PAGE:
I've learned to embrace my evil side 😈
Turning yourself into a villain can spark creativity.
Here's how I use it with product teams in discovery:
Here's how you can try it too:
- Copy the miro template
- Follow the steps below with the team.
1. Plain old boring problem statement
Define the problem. You probably have done so already. Just write it down. Don't waste time here. Move along.
2. Invert the problem
Now, this is where the fun starts. Logical inversion of sentences is actually not that trivial. Think about what the opposite of your problem statement would be. "make onboarding a breeze" could become "make onboarding a detractor, like 0% conversion".
Note: Make sure to not double-invert your statement. -a * -a = b with b > 0, remember that from school?
3. Collect evil ideas
Following up on our evil tendencies, we can now try to solve the evil problem. How might we "make onboarding a detractor experience"? Really put yourself into the destroyer of UX here. Let out the churn master, the conversion rate killer that was quietly resting within you. I know you have that dark side.
4. Reverse those
Alright, and snap out of it. Angels are back. Do you hear them singing? We take each evil idea and invert it. Again, not too much thinking here, just making sure we are actually inverting the relevant part.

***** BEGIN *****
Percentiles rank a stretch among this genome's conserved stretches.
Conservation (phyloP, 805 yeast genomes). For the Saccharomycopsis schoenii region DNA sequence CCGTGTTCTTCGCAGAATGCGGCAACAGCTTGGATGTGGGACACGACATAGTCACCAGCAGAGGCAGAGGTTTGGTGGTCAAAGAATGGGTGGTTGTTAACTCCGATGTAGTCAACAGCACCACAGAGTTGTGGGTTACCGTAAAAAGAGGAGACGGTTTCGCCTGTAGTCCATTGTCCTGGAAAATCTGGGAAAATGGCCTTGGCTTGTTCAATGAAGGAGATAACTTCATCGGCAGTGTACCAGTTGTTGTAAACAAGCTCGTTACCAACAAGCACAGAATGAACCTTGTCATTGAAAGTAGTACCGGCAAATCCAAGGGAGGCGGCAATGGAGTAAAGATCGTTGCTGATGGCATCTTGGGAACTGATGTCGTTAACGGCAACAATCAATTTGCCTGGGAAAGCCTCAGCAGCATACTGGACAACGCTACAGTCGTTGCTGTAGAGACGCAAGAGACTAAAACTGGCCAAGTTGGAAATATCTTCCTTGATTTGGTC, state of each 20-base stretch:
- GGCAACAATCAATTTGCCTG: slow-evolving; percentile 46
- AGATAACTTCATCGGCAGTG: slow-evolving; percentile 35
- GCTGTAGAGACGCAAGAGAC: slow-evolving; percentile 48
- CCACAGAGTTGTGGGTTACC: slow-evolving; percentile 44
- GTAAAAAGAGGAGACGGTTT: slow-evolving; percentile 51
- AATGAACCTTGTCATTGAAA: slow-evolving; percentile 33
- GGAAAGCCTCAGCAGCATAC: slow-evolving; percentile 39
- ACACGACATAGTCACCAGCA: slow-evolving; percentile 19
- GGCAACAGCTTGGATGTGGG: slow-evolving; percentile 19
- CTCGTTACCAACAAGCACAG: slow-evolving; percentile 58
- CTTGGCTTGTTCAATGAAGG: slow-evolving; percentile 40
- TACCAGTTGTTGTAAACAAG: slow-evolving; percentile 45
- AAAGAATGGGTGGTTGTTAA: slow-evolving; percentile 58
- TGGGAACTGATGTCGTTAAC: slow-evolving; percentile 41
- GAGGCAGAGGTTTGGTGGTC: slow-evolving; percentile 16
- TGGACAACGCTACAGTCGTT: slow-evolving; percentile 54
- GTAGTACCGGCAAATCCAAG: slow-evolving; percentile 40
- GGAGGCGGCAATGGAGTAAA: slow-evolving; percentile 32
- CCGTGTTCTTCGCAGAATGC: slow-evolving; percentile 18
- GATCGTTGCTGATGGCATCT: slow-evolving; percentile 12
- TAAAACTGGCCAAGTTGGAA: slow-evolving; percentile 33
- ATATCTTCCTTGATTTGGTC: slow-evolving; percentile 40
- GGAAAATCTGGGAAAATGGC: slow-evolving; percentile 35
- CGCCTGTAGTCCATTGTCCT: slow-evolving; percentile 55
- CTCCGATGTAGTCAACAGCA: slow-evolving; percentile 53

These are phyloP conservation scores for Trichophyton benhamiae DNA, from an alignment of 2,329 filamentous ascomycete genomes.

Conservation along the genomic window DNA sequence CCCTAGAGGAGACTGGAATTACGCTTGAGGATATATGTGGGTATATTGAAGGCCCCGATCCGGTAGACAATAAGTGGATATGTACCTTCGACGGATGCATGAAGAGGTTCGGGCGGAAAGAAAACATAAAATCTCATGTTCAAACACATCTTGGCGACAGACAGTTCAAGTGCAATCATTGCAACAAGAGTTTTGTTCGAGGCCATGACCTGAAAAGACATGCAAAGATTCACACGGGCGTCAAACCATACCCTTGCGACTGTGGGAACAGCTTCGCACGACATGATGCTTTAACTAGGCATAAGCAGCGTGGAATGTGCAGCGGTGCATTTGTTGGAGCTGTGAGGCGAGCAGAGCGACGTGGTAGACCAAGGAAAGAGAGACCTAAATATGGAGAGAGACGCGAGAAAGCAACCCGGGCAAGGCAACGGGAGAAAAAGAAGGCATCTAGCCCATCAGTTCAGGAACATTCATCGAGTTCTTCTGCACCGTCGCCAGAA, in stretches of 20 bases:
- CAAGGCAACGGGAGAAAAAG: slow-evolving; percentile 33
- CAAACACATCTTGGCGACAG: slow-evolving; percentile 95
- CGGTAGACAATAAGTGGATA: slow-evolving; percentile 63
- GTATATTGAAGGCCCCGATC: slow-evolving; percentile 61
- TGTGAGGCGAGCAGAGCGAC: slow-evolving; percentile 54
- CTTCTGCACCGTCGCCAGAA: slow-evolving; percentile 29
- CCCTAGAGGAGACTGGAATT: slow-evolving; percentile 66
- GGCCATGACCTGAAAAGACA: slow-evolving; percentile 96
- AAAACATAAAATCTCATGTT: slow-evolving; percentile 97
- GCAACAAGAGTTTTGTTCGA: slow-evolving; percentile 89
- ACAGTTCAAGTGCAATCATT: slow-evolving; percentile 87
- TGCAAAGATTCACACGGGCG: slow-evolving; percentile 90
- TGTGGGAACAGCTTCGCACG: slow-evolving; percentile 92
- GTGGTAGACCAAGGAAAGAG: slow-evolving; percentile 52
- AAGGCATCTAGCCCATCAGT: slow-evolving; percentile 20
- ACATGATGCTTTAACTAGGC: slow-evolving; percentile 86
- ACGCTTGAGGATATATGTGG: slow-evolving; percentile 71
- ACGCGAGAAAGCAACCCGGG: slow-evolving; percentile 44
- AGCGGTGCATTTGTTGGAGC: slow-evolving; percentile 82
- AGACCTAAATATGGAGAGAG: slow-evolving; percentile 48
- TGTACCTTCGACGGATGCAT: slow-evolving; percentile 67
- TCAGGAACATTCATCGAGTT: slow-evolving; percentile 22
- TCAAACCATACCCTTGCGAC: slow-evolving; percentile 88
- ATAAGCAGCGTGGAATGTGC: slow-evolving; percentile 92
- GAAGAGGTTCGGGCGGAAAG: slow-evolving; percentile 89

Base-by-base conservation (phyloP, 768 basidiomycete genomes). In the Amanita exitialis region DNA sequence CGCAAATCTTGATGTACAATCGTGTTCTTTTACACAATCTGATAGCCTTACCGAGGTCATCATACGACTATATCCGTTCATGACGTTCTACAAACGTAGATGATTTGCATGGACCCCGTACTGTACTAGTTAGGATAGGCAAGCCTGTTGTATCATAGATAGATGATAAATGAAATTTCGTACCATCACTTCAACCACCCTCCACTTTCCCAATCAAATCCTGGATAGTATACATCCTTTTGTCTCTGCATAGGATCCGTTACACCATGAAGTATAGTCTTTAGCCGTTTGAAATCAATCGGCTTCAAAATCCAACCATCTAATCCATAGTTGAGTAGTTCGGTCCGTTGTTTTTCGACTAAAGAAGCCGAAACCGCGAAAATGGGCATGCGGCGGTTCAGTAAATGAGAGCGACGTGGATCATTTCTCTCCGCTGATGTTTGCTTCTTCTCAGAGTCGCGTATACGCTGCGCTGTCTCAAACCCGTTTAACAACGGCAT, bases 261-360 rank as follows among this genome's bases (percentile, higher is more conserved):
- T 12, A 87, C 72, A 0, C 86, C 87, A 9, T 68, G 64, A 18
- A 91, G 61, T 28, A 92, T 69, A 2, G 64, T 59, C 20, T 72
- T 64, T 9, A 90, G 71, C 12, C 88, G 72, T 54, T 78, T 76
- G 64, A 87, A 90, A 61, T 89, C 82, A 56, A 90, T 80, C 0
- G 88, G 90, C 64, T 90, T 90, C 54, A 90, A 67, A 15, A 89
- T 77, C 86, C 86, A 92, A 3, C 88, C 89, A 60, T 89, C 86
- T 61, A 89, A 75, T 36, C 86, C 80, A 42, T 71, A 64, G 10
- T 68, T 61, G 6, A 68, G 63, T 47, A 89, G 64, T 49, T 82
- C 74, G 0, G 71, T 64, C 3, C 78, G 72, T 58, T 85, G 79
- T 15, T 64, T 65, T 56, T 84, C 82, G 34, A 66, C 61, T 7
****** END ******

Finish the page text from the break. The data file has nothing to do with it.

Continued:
"user journey leads straight to check-out wall without warning" turns into "user journey always indicates where you are and warns of payment step coming".
5. Identify solutions/experiments
Many of those ideas are going to be bad. And now that they are all nice and angel-like, they are not even fun anymore. Therefore we should extract them into actual, somewhat valid "solutions".
I'd see these solutions as prime candidates for experiments.
I'll cover my process on how to get from ideas to lean experiments in a future post. This is already getting too long. Are you still here? 👋
To sum up, reverse brainstorming done right can break mental blockades. With that it is a great tool to generate actually new ideas instead of brainstorming on the same old ideas, you never got around to implementing. It's a fresh breeze in an otherwise laid-out problem space.